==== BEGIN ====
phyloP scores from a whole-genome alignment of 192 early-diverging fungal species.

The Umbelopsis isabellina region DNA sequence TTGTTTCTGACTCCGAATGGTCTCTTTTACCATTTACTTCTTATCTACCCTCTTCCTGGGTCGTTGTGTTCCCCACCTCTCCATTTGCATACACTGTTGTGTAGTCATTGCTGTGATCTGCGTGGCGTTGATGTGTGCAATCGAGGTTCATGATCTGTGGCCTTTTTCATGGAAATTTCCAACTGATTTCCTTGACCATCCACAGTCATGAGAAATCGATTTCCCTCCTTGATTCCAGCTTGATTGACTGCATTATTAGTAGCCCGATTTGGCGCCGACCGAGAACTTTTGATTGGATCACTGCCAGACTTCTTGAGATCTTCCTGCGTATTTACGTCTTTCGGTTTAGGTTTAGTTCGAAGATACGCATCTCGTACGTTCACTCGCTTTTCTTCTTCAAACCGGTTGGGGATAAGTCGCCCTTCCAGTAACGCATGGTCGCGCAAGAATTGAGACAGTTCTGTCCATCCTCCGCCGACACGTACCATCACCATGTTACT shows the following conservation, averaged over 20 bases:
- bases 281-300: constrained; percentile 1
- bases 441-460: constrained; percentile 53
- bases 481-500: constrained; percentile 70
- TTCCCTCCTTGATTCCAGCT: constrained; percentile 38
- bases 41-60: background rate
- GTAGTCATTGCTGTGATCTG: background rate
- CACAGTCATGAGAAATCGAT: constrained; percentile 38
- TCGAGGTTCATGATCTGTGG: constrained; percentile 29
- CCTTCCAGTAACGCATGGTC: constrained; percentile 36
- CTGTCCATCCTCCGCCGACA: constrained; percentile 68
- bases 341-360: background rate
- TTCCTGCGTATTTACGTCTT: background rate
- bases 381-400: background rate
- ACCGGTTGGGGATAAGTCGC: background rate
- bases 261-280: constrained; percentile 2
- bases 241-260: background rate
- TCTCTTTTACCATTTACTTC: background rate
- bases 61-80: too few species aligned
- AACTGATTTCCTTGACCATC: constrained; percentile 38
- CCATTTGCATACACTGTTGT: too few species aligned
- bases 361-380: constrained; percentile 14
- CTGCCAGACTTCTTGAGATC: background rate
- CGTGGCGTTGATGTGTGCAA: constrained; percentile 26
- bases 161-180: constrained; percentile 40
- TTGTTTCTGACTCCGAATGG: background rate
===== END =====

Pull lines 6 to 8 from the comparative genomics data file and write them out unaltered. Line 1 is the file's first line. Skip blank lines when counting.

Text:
- TTCCCTCCTTGATTCCAGCT: constrained; percentile 38
- bases 41-60: background rate
- GTAGTCATTGCTGTGATCTG: background rate